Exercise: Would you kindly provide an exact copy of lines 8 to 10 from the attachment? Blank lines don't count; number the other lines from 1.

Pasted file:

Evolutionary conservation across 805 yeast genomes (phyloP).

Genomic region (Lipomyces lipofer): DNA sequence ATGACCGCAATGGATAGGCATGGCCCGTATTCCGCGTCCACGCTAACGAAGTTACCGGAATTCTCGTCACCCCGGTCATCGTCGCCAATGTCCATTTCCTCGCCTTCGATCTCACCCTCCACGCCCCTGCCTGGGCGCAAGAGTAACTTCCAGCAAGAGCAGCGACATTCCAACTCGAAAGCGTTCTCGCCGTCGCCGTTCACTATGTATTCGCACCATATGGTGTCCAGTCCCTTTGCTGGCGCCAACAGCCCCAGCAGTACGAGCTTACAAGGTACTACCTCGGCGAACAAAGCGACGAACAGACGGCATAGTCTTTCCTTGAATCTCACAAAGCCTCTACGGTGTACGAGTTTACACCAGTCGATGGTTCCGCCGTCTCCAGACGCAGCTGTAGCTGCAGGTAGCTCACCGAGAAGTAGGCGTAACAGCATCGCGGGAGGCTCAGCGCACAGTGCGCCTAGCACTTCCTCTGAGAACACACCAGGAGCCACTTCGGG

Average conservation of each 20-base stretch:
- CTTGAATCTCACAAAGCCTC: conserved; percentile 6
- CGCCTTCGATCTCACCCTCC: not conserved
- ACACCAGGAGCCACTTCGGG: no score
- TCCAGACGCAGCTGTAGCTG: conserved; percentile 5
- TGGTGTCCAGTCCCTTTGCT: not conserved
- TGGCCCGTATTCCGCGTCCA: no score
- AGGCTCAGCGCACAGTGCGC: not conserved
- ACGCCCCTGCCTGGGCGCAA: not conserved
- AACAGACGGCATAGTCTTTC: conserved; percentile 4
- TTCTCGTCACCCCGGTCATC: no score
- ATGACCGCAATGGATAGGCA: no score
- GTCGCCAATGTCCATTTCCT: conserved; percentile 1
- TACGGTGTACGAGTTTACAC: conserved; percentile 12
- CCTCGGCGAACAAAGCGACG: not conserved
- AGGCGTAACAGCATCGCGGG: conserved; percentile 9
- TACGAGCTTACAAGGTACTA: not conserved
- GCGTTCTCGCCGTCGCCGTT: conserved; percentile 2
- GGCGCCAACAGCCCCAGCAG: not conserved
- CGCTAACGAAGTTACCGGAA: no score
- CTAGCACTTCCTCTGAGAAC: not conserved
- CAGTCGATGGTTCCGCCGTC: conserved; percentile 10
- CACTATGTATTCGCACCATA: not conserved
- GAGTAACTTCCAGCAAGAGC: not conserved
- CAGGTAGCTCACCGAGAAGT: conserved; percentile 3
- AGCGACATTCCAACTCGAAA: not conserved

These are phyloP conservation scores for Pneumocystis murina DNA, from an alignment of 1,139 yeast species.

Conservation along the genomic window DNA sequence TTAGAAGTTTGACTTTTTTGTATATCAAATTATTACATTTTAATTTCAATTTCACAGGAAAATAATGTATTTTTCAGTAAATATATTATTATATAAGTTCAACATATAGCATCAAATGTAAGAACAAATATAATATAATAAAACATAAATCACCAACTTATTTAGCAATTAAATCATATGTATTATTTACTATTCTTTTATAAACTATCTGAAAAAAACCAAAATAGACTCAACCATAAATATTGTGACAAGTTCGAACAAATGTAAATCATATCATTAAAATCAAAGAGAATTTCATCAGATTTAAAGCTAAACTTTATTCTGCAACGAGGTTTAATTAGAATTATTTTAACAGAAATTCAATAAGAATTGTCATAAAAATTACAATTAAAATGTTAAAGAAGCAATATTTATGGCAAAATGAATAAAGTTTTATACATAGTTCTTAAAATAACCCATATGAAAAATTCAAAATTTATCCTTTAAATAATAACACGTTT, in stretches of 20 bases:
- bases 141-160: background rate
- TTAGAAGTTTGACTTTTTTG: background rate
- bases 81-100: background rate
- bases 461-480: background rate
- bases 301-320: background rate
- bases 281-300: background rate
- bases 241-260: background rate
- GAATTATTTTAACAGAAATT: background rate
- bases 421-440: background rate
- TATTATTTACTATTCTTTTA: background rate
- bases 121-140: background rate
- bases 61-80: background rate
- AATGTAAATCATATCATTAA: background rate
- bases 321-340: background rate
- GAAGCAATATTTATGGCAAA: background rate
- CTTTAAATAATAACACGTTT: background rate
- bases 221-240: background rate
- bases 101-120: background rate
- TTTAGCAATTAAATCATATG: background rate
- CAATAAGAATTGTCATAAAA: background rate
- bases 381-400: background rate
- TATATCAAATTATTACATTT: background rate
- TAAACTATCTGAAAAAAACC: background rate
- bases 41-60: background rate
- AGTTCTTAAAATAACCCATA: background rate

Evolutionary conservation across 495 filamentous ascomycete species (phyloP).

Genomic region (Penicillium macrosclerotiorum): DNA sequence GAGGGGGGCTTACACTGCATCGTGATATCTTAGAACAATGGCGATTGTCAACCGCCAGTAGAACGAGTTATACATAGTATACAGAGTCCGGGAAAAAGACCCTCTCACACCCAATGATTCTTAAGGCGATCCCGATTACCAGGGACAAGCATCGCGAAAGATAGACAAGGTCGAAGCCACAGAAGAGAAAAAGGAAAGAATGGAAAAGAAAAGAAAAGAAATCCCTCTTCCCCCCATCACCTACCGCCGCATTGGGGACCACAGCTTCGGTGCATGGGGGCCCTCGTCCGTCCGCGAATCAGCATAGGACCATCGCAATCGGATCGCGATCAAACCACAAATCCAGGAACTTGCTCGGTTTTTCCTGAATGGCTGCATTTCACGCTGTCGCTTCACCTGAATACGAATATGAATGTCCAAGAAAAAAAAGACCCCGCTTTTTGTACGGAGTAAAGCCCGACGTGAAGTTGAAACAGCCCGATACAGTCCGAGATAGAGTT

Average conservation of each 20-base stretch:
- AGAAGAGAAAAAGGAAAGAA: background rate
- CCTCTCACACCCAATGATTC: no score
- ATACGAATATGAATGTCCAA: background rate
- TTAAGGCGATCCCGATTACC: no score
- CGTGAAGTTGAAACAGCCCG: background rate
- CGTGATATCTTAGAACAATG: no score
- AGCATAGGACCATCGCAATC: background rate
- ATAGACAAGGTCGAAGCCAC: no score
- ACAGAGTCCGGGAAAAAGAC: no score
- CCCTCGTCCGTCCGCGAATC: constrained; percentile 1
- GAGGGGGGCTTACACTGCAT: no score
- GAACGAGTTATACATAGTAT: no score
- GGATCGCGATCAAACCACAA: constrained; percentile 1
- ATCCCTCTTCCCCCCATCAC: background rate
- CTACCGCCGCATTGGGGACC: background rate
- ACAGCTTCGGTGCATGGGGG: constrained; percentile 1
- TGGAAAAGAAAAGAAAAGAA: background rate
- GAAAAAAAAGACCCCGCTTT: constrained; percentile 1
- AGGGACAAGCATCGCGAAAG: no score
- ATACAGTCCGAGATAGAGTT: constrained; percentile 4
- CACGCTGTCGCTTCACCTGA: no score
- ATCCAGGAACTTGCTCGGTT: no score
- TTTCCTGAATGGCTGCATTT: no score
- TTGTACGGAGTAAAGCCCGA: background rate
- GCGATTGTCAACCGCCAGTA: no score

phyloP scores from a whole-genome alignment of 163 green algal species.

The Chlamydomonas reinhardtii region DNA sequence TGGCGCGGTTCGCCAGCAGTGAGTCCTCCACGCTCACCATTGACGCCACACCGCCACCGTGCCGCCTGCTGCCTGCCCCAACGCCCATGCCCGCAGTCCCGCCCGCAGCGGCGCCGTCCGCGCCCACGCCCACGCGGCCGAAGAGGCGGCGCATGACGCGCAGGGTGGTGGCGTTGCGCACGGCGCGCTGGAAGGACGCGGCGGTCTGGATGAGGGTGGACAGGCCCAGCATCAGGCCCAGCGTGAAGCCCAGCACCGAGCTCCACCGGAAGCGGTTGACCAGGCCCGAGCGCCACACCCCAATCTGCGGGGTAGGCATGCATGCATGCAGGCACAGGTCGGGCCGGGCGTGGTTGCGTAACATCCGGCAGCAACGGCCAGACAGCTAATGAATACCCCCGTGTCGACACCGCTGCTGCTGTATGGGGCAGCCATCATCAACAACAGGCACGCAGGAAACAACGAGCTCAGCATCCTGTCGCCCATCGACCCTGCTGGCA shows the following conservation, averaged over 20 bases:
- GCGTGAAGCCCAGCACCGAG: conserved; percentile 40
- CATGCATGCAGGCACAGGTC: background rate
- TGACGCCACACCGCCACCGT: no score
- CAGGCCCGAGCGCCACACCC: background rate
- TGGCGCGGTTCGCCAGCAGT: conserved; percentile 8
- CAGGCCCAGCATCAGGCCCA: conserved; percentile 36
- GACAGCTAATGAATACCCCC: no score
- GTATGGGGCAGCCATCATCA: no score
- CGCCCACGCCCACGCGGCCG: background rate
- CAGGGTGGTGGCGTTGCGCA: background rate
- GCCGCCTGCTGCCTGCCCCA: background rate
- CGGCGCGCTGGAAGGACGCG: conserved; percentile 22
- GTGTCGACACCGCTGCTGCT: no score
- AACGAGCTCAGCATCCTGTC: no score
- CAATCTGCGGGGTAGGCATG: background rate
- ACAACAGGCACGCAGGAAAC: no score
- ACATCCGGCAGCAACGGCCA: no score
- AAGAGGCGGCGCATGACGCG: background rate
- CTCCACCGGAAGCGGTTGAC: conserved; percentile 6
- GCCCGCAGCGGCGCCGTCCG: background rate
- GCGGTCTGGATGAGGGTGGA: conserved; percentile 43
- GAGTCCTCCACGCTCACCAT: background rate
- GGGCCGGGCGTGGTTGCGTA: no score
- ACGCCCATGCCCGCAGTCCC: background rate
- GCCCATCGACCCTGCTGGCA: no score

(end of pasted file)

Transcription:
- TGGTGTCCAGTCCCTTTGCT: not conserved
- TGGCCCGTATTCCGCGTCCA: no score
- AGGCTCAGCGCACAGTGCGC: not conserved